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PLoS One. 2015 May 6;10(5):e0125632. doi: 10.1371/journal.pone.0125632. eCollection 2015.

Managing Type 2 Diabetes Mellitus through Periodical Hospital Visits in the Aftermath of the Great East Japan Earthquake Disaster: A Retrospective Case Series.

Author information

1
Department of Internal Medicine, Soma Central Hospital, 3-5-18 Okinouchi, Soma, Fukushima, Japan.
2
Department of Radiation Protection, Soma Central Hospital, 3-5-18 Okinouchi, Soma, Fukushima, Japan; Division of Social Communication System for Advanced Clinical Research, the Institute of Medical Science, University of Tokyo, 4-6-1 Shirokanedai, Minato-ku, Tokyo, Japan.
3
Department of Radiation Protection, Soma Central Hospital, 3-5-18 Okinouchi, Soma, Fukushima, Japan.
4
Department of Epidemiology and Biostatistics, School of Public Health, Imperial College London, Norfolk Place, London, United Kingdom.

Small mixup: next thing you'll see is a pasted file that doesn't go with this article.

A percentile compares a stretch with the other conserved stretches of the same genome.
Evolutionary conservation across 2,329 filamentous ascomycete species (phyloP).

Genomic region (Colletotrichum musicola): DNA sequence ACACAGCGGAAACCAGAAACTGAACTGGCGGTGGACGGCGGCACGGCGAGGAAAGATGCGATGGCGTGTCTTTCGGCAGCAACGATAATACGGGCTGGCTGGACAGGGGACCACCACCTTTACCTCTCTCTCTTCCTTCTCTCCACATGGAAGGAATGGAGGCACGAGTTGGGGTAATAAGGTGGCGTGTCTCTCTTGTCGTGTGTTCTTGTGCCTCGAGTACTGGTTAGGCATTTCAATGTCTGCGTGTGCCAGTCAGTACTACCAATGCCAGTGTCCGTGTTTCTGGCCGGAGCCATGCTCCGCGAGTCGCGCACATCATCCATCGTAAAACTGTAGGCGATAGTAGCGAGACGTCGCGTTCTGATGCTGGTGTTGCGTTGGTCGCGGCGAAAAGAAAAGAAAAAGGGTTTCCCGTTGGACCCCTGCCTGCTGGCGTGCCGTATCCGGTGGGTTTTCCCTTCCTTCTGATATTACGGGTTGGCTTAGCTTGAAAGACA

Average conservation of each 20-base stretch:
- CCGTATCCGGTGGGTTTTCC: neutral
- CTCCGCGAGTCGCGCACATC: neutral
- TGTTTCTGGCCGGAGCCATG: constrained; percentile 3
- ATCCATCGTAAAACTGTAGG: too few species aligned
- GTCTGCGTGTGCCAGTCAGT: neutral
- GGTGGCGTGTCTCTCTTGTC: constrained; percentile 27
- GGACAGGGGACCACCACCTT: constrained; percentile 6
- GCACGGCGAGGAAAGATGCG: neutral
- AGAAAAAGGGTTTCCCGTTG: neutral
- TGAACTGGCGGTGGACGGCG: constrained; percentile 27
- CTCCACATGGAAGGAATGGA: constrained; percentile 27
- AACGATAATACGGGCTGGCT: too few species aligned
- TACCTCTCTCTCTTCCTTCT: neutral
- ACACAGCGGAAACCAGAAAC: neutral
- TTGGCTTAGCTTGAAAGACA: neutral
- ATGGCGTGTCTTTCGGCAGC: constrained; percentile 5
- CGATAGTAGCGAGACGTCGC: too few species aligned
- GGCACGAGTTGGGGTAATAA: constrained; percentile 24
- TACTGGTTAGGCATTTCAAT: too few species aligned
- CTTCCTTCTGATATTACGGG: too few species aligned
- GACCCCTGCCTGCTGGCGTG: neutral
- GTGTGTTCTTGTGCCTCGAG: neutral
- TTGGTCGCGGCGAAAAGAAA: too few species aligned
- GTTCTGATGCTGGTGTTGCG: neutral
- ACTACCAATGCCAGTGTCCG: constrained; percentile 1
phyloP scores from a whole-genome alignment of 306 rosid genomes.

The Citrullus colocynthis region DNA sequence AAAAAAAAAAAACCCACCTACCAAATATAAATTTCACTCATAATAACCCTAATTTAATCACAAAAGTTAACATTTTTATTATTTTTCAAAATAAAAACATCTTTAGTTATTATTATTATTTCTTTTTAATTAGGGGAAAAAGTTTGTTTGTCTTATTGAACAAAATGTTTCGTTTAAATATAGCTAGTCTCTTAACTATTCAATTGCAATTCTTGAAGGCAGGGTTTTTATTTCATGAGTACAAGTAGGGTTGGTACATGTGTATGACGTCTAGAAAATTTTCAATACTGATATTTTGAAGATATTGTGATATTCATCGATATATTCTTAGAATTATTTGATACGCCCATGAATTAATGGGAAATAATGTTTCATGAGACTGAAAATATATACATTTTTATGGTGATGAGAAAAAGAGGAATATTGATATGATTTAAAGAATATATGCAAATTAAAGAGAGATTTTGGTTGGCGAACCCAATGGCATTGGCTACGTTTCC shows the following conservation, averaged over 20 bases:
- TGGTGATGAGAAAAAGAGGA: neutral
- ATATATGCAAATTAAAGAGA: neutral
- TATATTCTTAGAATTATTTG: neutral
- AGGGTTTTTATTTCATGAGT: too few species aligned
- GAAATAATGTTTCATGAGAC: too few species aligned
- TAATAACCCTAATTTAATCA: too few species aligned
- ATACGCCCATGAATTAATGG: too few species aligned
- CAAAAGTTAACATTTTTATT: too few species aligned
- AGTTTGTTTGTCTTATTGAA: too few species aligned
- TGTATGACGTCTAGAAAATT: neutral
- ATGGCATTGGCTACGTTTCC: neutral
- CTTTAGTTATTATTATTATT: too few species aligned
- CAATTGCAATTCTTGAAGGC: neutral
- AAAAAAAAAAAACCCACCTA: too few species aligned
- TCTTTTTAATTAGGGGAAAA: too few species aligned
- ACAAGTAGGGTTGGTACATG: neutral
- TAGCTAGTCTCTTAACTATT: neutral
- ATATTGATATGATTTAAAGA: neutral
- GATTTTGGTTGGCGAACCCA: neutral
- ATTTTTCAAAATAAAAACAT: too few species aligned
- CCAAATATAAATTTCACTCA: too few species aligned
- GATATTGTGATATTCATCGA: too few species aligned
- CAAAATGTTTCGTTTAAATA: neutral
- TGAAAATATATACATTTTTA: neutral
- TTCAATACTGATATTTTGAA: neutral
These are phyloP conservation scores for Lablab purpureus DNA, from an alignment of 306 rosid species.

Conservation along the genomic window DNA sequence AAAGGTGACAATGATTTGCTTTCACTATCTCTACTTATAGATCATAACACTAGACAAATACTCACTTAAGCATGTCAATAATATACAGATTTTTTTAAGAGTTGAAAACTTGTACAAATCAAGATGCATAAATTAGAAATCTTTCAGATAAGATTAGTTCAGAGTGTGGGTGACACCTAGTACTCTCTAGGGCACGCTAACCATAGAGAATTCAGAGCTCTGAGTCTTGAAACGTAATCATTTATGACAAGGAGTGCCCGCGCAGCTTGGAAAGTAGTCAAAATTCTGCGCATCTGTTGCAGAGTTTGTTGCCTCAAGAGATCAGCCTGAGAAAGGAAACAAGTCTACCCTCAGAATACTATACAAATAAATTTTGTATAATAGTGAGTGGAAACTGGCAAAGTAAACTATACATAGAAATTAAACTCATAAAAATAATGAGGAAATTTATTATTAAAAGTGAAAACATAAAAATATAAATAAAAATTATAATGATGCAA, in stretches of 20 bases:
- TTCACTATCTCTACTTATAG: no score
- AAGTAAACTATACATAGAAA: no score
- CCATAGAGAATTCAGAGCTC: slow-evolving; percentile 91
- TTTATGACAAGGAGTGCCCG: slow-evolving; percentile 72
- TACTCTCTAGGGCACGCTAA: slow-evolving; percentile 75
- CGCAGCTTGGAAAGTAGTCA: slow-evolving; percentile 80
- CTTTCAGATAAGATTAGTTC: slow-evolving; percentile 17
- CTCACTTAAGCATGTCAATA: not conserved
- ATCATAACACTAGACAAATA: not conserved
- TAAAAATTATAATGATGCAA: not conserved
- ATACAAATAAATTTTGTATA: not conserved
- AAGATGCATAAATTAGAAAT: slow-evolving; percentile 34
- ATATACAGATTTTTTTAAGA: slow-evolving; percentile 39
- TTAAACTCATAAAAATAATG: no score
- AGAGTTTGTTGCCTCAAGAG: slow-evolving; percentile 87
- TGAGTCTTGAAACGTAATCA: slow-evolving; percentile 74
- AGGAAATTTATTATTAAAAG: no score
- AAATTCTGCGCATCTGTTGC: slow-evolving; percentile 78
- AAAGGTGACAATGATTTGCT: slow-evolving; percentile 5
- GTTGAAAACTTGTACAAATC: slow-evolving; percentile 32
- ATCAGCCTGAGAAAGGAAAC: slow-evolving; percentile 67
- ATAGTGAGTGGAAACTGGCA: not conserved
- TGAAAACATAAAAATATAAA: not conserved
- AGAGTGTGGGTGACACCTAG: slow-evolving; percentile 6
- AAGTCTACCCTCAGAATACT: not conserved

Abstract

AIMS:

To assess the impact of the Great East Japan Earthquake Disaster on daily diabetes practice and to determine the feasibility of controlling type 2 diabetes mellitus in an outpatient department.

METHODS:

We retrospectively reviewed the data on disaster-affected patients with type 2 diabetes who periodically attended outpatient department of Soma Central Hospital. There were 767 patients with type 2 diabetes mellitus in total. The primary outcome measure was the change in HbA1c.

RESULTS:

HbA1c levels of 58 patients with periodical hospital visits did not deteriorate after the disasters. Moreover, there observed no significant difference in the mean of HbA1c levels among all age and sex throughout the year. While several changes in diabetes medication usage occurred, DPP4-inhibitor was the only oral diabetic agent that increased in frequency (+60%).

CONCLUSIONS:

Patients with type 2 diabetes who were managed with periodical hospital visits did not show significant deterioration in HbA1c levels.

PMID:
25946187
PMCID:
PMC4422625
DOI:
10.1371/journal.pone.0125632
[Indexed for MEDLINE]
Free PMC Article

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